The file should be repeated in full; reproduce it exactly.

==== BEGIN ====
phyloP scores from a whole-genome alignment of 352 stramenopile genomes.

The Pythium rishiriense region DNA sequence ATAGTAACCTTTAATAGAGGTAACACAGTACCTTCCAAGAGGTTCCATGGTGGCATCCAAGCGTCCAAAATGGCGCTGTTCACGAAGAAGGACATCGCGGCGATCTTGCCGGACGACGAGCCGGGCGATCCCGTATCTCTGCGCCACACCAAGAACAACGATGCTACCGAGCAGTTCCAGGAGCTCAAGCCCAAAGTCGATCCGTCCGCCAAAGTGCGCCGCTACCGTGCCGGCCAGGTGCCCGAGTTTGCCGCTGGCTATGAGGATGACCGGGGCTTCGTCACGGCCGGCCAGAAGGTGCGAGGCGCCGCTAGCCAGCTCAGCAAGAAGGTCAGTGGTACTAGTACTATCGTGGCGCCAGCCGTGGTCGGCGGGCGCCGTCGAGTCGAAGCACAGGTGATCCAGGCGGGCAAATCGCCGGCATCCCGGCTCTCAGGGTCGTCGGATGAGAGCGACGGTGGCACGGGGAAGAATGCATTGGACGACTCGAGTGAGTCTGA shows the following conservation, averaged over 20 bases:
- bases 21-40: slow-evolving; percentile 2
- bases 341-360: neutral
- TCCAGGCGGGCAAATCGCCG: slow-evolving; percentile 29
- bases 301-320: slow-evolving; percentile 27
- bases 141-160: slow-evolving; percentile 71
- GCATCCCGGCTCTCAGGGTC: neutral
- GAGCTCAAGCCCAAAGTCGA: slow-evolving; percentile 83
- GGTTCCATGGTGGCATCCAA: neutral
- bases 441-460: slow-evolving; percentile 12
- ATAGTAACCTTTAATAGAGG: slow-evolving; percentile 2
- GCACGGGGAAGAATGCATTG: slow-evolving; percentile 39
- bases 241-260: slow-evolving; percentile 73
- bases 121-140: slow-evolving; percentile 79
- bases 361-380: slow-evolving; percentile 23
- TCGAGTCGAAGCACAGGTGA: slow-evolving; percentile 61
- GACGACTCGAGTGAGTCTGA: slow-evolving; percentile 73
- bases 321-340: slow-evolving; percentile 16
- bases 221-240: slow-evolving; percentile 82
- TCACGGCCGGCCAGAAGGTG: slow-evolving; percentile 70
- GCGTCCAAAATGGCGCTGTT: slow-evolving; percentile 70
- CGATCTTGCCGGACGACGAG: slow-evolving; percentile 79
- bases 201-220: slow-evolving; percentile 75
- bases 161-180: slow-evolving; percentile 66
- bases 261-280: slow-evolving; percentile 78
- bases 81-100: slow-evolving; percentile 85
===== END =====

phyloP scores from a whole-genome alignment of 352 stramenopile genomes.

The Pythium rishiriense region DNA sequence ATAGTAACCTTTAATAGAGGTAACACAGTACCTTCCAAGAGGTTCCATGGTGGCATCCAAGCGTCCAAAATGGCGCTGTTCACGAAGAAGGACATCGCGGCGATCTTGCCGGACGACGAGCCGGGCGATCCCGTATCTCTGCGCCACACCAAGAACAACGATGCTACCGAGCAGTTCCAGGAGCTCAAGCCCAAAGTCGATCCGTCCGCCAAAGTGCGCCGCTACCGTGCCGGCCAGGTGCCCGAGTTTGCCGCTGGCTATGAGGATGACCGGGGCTTCGTCACGGCCGGCCAGAAGGTGCGAGGCGCCGCTAGCCAGCTCAGCAAGAAGGTCAGTGGTACTAGTACTATCGTGGCGCCAGCCGTGGTCGGCGGGCGCCGTCGAGTCGAAGCACAGGTGATCCAGGCGGGCAAATCGCCGGCATCCCGGCTCTCAGGGTCGTCGGATGAGAGCGACGGTGGCACGGGGAAGAATGCATTGGACGACTCGAGTGAGTCTGA shows the following conservation, averaged over 20 bases:
- bases 21-40: slow-evolving; percentile 2
- bases 341-360: neutral
- TCCAGGCGGGCAAATCGCCG: slow-evolving; percentile 29
- bases 301-320: slow-evolving; percentile 27
- bases 141-160: slow-evolving; percentile 71
- GCATCCCGGCTCTCAGGGTC: neutral
- GAGCTCAAGCCCAAAGTCGA: slow-evolving; percentile 83
- GGTTCCATGGTGGCATCCAA: neutral
- bases 441-460: slow-evolving; percentile 12
- ATAGTAACCTTTAATAGAGG: slow-evolving; percentile 2
- GCACGGGGAAGAATGCATTG: slow-evolving; percentile 39
- bases 241-260: slow-evolving; percentile 73
- bases 121-140: slow-evolving; percentile 79
- bases 361-380: slow-evolving; percentile 23
- TCGAGTCGAAGCACAGGTGA: slow-evolving; percentile 61
- GACGACTCGAGTGAGTCTGA: slow-evolving; percentile 73
- bases 321-340: slow-evolving; percentile 16
- bases 221-240: slow-evolving; percentile 82
- TCACGGCCGGCCAGAAGGTG: slow-evolving; percentile 70
- GCGTCCAAAATGGCGCTGTT: slow-evolving; percentile 70
- CGATCTTGCCGGACGACGAG: slow-evolving; percentile 79
- bases 201-220: slow-evolving; percentile 75
- bases 161-180: slow-evolving; percentile 66
- bases 261-280: slow-evolving; percentile 78
- bases 81-100: slow-evolving; percentile 85